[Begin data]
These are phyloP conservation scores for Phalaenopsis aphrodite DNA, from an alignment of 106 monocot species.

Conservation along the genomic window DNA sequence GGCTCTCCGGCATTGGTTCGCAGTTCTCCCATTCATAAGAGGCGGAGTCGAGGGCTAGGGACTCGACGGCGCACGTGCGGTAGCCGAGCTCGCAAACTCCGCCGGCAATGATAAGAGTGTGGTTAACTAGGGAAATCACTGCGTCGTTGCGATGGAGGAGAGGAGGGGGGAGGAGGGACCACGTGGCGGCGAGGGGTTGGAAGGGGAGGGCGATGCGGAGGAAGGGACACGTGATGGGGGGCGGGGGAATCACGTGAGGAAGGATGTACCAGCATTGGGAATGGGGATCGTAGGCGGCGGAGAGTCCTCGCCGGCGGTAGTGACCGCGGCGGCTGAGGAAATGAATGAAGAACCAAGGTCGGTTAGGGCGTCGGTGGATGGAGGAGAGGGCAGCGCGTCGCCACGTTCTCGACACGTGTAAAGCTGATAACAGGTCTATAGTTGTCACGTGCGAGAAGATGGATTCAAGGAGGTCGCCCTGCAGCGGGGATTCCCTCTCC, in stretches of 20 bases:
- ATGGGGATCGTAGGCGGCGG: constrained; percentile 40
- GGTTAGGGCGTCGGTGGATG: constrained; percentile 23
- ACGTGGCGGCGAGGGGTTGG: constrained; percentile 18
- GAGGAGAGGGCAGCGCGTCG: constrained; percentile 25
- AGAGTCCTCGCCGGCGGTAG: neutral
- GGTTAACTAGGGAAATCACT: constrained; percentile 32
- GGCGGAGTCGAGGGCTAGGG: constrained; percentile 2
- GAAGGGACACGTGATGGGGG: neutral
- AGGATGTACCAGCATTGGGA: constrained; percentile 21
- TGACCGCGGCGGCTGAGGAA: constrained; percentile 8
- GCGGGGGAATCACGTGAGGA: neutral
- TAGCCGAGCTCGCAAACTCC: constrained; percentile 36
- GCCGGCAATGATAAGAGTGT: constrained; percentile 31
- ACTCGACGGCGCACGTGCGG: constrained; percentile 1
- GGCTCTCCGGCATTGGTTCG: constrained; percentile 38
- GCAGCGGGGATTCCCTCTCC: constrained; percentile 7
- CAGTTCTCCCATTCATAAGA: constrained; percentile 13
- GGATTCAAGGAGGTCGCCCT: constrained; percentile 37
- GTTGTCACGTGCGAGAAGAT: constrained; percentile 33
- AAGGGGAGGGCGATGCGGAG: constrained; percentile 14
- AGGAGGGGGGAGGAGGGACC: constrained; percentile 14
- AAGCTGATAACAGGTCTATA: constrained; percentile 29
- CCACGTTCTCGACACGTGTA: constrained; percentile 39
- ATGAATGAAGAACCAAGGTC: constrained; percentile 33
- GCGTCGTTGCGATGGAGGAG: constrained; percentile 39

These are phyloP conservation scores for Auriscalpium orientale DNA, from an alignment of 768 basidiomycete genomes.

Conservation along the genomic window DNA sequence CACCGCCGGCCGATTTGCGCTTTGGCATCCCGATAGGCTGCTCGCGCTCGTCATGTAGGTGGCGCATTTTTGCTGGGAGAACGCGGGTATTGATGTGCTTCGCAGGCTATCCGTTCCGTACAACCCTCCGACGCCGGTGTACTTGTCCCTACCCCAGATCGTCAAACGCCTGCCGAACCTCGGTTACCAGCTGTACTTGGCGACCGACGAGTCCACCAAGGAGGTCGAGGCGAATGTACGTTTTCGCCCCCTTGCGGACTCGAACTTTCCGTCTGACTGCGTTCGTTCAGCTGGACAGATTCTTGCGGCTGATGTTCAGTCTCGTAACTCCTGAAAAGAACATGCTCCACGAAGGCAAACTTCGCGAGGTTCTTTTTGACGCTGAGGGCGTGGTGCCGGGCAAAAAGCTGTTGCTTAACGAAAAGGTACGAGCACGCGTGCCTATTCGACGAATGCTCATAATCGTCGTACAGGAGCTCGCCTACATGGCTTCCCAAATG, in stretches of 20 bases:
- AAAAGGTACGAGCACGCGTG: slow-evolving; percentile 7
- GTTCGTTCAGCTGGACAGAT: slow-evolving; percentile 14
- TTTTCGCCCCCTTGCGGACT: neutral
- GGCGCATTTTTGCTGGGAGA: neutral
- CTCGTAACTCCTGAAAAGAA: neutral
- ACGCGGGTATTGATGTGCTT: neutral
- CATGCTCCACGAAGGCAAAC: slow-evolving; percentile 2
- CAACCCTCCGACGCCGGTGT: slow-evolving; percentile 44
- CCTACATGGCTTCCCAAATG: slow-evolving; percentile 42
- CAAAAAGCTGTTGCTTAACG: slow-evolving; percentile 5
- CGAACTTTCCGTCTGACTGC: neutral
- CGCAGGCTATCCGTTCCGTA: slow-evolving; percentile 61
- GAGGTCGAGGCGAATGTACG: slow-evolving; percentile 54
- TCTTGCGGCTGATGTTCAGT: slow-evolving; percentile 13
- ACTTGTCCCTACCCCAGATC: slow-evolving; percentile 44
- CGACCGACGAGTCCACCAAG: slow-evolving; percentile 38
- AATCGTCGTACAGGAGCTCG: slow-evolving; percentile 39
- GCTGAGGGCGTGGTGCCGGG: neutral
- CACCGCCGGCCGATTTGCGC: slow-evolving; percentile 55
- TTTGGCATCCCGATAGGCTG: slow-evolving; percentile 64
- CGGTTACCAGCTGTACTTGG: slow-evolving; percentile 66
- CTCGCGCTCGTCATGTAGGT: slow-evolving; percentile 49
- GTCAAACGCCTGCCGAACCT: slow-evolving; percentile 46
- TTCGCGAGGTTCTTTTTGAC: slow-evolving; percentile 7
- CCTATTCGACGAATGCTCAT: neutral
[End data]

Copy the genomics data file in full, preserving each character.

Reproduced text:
These are phyloP conservation scores for Phalaenopsis aphrodite DNA, from an alignment of 106 monocot species.

Conservation along the genomic window DNA sequence GGCTCTCCGGCATTGGTTCGCAGTTCTCCCATTCATAAGAGGCGGAGTCGAGGGCTAGGGACTCGACGGCGCACGTGCGGTAGCCGAGCTCGCAAACTCCGCCGGCAATGATAAGAGTGTGGTTAACTAGGGAAATCACTGCGTCGTTGCGATGGAGGAGAGGAGGGGGGAGGAGGGACCACGTGGCGGCGAGGGGTTGGAAGGGGAGGGCGATGCGGAGGAAGGGACACGTGATGGGGGGCGGGGGAATCACGTGAGGAAGGATGTACCAGCATTGGGAATGGGGATCGTAGGCGGCGGAGAGTCCTCGCCGGCGGTAGTGACCGCGGCGGCTGAGGAAATGAATGAAGAACCAAGGTCGGTTAGGGCGTCGGTGGATGGAGGAGAGGGCAGCGCGTCGCCACGTTCTCGACACGTGTAAAGCTGATAACAGGTCTATAGTTGTCACGTGCGAGAAGATGGATTCAAGGAGGTCGCCCTGCAGCGGGGATTCCCTCTCC, in stretches of 20 bases:
- ATGGGGATCGTAGGCGGCGG: constrained; percentile 40
- GGTTAGGGCGTCGGTGGATG: constrained; percentile 23
- ACGTGGCGGCGAGGGGTTGG: constrained; percentile 18
- GAGGAGAGGGCAGCGCGTCG: constrained; percentile 25
- AGAGTCCTCGCCGGCGGTAG: neutral
- GGTTAACTAGGGAAATCACT: constrained; percentile 32
- GGCGGAGTCGAGGGCTAGGG: constrained; percentile 2
- GAAGGGACACGTGATGGGGG: neutral
- AGGATGTACCAGCATTGGGA: constrained; percentile 21
- TGACCGCGGCGGCTGAGGAA: constrained; percentile 8
- GCGGGGGAATCACGTGAGGA: neutral
- TAGCCGAGCTCGCAAACTCC: constrained; percentile 36
- GCCGGCAATGATAAGAGTGT: constrained; percentile 31
- ACTCGACGGCGCACGTGCGG: constrained; percentile 1
- GGCTCTCCGGCATTGGTTCG: constrained; percentile 38
- GCAGCGGGGATTCCCTCTCC: constrained; percentile 7
- CAGTTCTCCCATTCATAAGA: constrained; percentile 13
- GGATTCAAGGAGGTCGCCCT: constrained; percentile 37
- GTTGTCACGTGCGAGAAGAT: constrained; percentile 33
- AAGGGGAGGGCGATGCGGAG: constrained; percentile 14
- AGGAGGGGGGAGGAGGGACC: constrained; percentile 14
- AAGCTGATAACAGGTCTATA: constrained; percentile 29
- CCACGTTCTCGACACGTGTA: constrained; percentile 39
- ATGAATGAAGAACCAAGGTC: constrained; percentile 33
- GCGTCGTTGCGATGGAGGAG: constrained; percentile 39

These are phyloP conservation scores for Auriscalpium orientale DNA, from an alignment of 768 basidiomycete genomes.

Conservation along the genomic window DNA sequence CACCGCCGGCCGATTTGCGCTTTGGCATCCCGATAGGCTGCTCGCGCTCGTCATGTAGGTGGCGCATTTTTGCTGGGAGAACGCGGGTATTGATGTGCTTCGCAGGCTATCCGTTCCGTACAACCCTCCGACGCCGGTGTACTTGTCCCTACCCCAGATCGTCAAACGCCTGCCGAACCTCGGTTACCAGCTGTACTTGGCGACCGACGAGTCCACCAAGGAGGTCGAGGCGAATGTACGTTTTCGCCCCCTTGCGGACTCGAACTTTCCGTCTGACTGCGTTCGTTCAGCTGGACAGATTCTTGCGGCTGATGTTCAGTCTCGTAACTCCTGAAAAGAACATGCTCCACGAAGGCAAACTTCGCGAGGTTCTTTTTGACGCTGAGGGCGTGGTGCCGGGCAAAAAGCTGTTGCTTAACGAAAAGGTACGAGCACGCGTGCCTATTCGACGAATGCTCATAATCGTCGTACAGGAGCTCGCCTACATGGCTTCCCAAATG, in stretches of 20 bases:
- AAAAGGTACGAGCACGCGTG: slow-evolving; percentile 7
- GTTCGTTCAGCTGGACAGAT: slow-evolving; percentile 14
- TTTTCGCCCCCTTGCGGACT: neutral
- GGCGCATTTTTGCTGGGAGA: neutral
- CTCGTAACTCCTGAAAAGAA: neutral
- ACGCGGGTATTGATGTGCTT: neutral
- CATGCTCCACGAAGGCAAAC: slow-evolving; percentile 2
- CAACCCTCCGACGCCGGTGT: slow-evolving; percentile 44
- CCTACATGGCTTCCCAAATG: slow-evolving; percentile 42
- CAAAAAGCTGTTGCTTAACG: slow-evolving; percentile 5
- CGAACTTTCCGTCTGACTGC: neutral
- CGCAGGCTATCCGTTCCGTA: slow-evolving; percentile 61
- GAGGTCGAGGCGAATGTACG: slow-evolving; percentile 54
- TCTTGCGGCTGATGTTCAGT: slow-evolving; percentile 13
- ACTTGTCCCTACCCCAGATC: slow-evolving; percentile 44
- CGACCGACGAGTCCACCAAG: slow-evolving; percentile 38
- AATCGTCGTACAGGAGCTCG: slow-evolving; percentile 39
- GCTGAGGGCGTGGTGCCGGG: neutral
- CACCGCCGGCCGATTTGCGC: slow-evolving; percentile 55
- TTTGGCATCCCGATAGGCTG: slow-evolving; percentile 64
- CGGTTACCAGCTGTACTTGG: slow-evolving; percentile 66
- CTCGCGCTCGTCATGTAGGT: slow-evolving; percentile 49
- GTCAAACGCCTGCCGAACCT: slow-evolving; percentile 46
- TTCGCGAGGTTCTTTTTGAC: slow-evolving; percentile 7
- CCTATTCGACGAATGCTCAT: neutral